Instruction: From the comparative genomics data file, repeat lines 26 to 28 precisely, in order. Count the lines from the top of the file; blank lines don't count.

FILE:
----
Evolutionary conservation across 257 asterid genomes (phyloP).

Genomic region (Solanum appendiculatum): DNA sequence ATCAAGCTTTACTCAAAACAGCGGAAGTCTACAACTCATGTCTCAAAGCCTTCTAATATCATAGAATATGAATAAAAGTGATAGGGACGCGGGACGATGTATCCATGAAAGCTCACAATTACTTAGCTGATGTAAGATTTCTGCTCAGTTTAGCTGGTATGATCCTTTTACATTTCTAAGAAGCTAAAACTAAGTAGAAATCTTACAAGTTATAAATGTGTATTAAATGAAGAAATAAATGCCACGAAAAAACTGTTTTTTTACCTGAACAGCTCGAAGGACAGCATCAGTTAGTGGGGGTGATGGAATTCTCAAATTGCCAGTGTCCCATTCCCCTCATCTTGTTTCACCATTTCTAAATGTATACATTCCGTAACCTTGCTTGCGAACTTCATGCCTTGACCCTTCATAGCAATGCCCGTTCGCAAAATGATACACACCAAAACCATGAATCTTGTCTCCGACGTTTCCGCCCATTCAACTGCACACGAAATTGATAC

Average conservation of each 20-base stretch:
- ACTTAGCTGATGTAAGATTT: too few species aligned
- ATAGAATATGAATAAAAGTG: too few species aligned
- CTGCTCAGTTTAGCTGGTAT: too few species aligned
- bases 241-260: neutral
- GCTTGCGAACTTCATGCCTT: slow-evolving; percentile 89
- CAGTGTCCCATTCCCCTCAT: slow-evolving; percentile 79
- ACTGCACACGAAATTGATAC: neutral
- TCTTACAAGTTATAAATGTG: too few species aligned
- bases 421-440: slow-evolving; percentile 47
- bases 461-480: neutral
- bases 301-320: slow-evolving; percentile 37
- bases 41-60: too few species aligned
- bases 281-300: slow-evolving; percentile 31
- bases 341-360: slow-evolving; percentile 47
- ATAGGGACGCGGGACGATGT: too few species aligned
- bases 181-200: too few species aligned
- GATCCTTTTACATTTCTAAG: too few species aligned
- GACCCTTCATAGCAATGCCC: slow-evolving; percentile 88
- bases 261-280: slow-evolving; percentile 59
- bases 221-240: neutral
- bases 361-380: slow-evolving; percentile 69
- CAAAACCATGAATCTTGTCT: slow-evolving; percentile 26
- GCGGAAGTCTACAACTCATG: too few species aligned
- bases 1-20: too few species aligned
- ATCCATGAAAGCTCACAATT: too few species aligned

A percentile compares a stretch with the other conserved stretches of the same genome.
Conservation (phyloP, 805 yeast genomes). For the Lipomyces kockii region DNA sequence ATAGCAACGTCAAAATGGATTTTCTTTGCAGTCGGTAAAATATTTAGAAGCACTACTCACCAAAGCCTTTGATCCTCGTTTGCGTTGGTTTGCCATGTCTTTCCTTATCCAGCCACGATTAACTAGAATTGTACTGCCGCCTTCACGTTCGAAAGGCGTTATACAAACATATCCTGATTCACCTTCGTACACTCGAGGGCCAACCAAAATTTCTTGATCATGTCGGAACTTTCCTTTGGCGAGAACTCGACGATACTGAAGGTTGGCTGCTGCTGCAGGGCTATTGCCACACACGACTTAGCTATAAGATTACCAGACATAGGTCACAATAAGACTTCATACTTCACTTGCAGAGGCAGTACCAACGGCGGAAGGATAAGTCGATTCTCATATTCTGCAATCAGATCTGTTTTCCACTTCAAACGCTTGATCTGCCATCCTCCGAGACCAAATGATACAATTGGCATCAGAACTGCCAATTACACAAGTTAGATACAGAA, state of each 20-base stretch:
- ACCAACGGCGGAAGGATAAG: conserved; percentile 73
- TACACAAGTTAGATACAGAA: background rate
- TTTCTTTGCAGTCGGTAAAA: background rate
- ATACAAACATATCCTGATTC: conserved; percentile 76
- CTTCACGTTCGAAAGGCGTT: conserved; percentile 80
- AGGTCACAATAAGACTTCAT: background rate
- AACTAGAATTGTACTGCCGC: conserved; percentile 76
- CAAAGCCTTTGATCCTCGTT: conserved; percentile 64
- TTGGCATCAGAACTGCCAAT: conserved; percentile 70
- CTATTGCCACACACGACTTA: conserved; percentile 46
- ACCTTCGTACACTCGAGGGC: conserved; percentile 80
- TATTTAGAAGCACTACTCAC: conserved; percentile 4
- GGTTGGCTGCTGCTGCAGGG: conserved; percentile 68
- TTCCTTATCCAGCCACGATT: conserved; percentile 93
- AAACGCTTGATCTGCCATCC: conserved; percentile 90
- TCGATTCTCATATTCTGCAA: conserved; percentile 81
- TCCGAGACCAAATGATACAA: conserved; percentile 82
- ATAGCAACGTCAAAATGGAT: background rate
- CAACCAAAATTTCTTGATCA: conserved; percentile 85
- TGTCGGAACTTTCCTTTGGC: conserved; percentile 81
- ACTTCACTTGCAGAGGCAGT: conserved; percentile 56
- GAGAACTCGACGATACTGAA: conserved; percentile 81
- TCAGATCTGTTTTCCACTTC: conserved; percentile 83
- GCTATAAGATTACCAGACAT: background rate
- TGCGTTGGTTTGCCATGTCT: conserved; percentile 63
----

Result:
- GCGGAAGTCTACAACTCATG: too few species aligned
- bases 1-20: too few species aligned
- ATCCATGAAAGCTCACAATT: too few species aligned